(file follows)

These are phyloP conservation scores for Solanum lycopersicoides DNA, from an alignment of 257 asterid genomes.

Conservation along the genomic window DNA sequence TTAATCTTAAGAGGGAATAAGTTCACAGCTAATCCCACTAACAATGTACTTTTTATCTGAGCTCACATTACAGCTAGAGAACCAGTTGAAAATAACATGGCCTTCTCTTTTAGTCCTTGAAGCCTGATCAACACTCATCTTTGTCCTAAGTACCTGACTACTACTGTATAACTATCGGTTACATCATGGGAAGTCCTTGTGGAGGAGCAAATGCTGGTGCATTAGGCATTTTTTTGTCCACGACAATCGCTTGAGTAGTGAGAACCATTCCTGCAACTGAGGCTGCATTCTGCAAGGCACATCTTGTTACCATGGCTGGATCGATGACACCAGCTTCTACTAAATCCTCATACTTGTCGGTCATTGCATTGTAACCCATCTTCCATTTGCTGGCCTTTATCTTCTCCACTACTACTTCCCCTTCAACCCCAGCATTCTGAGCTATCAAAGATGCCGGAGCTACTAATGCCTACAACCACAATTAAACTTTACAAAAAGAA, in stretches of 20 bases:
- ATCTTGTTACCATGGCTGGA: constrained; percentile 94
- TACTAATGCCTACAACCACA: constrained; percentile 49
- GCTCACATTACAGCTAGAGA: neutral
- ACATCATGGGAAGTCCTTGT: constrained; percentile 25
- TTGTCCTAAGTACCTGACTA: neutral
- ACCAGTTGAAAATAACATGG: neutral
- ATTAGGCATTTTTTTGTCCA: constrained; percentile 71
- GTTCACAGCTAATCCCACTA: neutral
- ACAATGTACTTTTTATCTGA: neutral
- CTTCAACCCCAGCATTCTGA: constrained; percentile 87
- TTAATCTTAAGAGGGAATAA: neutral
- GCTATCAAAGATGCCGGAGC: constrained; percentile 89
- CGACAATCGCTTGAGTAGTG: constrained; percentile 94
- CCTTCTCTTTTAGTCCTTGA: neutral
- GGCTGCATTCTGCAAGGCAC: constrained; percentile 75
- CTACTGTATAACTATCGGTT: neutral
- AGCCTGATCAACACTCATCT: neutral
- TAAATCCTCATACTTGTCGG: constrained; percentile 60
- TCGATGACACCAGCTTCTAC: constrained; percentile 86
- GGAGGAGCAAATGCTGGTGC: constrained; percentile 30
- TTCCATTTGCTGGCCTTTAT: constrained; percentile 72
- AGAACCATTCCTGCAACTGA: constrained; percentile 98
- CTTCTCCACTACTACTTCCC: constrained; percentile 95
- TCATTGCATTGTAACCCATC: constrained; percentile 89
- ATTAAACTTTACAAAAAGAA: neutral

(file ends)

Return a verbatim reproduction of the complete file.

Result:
These are phyloP conservation scores for Solanum lycopersicoides DNA, from an alignment of 257 asterid genomes.

Conservation along the genomic window DNA sequence TTAATCTTAAGAGGGAATAAGTTCACAGCTAATCCCACTAACAATGTACTTTTTATCTGAGCTCACATTACAGCTAGAGAACCAGTTGAAAATAACATGGCCTTCTCTTTTAGTCCTTGAAGCCTGATCAACACTCATCTTTGTCCTAAGTACCTGACTACTACTGTATAACTATCGGTTACATCATGGGAAGTCCTTGTGGAGGAGCAAATGCTGGTGCATTAGGCATTTTTTTGTCCACGACAATCGCTTGAGTAGTGAGAACCATTCCTGCAACTGAGGCTGCATTCTGCAAGGCACATCTTGTTACCATGGCTGGATCGATGACACCAGCTTCTACTAAATCCTCATACTTGTCGGTCATTGCATTGTAACCCATCTTCCATTTGCTGGCCTTTATCTTCTCCACTACTACTTCCCCTTCAACCCCAGCATTCTGAGCTATCAAAGATGCCGGAGCTACTAATGCCTACAACCACAATTAAACTTTACAAAAAGAA, in stretches of 20 bases:
- ATCTTGTTACCATGGCTGGA: constrained; percentile 94
- TACTAATGCCTACAACCACA: constrained; percentile 49
- GCTCACATTACAGCTAGAGA: neutral
- ACATCATGGGAAGTCCTTGT: constrained; percentile 25
- TTGTCCTAAGTACCTGACTA: neutral
- ACCAGTTGAAAATAACATGG: neutral
- ATTAGGCATTTTTTTGTCCA: constrained; percentile 71
- GTTCACAGCTAATCCCACTA: neutral
- ACAATGTACTTTTTATCTGA: neutral
- CTTCAACCCCAGCATTCTGA: constrained; percentile 87
- TTAATCTTAAGAGGGAATAA: neutral
- GCTATCAAAGATGCCGGAGC: constrained; percentile 89
- CGACAATCGCTTGAGTAGTG: constrained; percentile 94
- CCTTCTCTTTTAGTCCTTGA: neutral
- GGCTGCATTCTGCAAGGCAC: constrained; percentile 75
- CTACTGTATAACTATCGGTT: neutral
- AGCCTGATCAACACTCATCT: neutral
- TAAATCCTCATACTTGTCGG: constrained; percentile 60
- TCGATGACACCAGCTTCTAC: constrained; percentile 86
- GGAGGAGCAAATGCTGGTGC: constrained; percentile 30
- TTCCATTTGCTGGCCTTTAT: constrained; percentile 72
- AGAACCATTCCTGCAACTGA: constrained; percentile 98
- CTTCTCCACTACTACTTCCC: constrained; percentile 95
- TCATTGCATTGTAACCCATC: constrained; percentile 89
- ATTAAACTTTACAAAAAGAA: neutral